- any of numerous orthopterous insects of the family Blattidae, characterized by a flattened body, rapid movements, and nocturnal habits and including several common household pests.
Origin of cockroach
Examples from the Web for cockroach
It was also full of s--t, a coach scrambling like a cockroach.Syracuse Coach's Boneheaded Defense of Assistant Accused of Sexual Abuse
November 29, 2011
Cockroach begins with a failed suicide attempt by the protagonist.This Week's Hot Reads
The Daily Beast
October 20, 2009
Crept about the decks like a wretched insect—like a cockroach, only not so lively.Tales Of Hearsay
It has also the habit of paralysing the cockroach by stinging it on the nervous chain.The Industries of Animals
Finally, the cockroach began to fly; then, for a while, he had matters his own way.
When the cockroach crawls, he knows whither and wherefore he wants to go?Foma Gordyeff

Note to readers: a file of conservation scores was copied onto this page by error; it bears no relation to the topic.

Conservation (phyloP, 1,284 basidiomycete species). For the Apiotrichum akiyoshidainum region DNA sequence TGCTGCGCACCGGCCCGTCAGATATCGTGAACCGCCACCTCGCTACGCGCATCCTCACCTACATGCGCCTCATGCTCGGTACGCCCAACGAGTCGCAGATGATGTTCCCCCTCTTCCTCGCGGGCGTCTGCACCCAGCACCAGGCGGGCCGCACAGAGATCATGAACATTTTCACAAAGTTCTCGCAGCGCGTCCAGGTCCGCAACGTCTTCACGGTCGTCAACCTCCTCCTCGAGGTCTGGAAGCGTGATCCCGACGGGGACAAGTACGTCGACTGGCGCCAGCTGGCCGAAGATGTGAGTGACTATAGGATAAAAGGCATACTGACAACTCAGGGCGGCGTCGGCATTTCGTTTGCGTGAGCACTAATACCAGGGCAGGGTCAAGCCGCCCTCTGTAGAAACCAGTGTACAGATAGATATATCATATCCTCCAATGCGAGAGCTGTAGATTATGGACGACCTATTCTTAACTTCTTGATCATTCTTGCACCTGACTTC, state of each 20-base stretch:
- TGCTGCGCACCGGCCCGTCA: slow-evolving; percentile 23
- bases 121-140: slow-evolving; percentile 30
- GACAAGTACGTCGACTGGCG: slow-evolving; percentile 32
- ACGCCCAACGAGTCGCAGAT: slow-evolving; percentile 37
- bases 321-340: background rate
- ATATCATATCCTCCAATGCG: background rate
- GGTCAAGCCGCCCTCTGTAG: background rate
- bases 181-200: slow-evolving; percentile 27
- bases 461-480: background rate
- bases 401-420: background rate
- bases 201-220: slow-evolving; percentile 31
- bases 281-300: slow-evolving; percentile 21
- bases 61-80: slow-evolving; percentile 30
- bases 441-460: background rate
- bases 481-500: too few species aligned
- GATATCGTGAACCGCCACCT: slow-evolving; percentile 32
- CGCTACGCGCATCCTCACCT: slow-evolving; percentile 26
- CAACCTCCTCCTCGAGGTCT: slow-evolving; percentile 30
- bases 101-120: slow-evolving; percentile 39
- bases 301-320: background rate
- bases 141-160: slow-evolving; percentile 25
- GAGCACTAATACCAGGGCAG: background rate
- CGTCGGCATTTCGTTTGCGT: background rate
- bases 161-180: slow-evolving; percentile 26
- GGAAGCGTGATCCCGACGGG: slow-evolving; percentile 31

But not you, you can't; you ain't got the invention of a cockroach.Treasure Island
Robert Louis Stevenson
Word Origin and History for cockroach
1620s, folk etymology (as if from cock + roach) of Spanish cucaracha "chafer, beetle," from cuca "kind of caterpillar." Folk etymology also holds that the first element is from caca "excrement."
A certaine India Bug, called by the Spaniards a Cacarootch, the which creeping into Chests they eat and defile with their ill-sented dung [Capt. John Smith, "Virginia," 1624].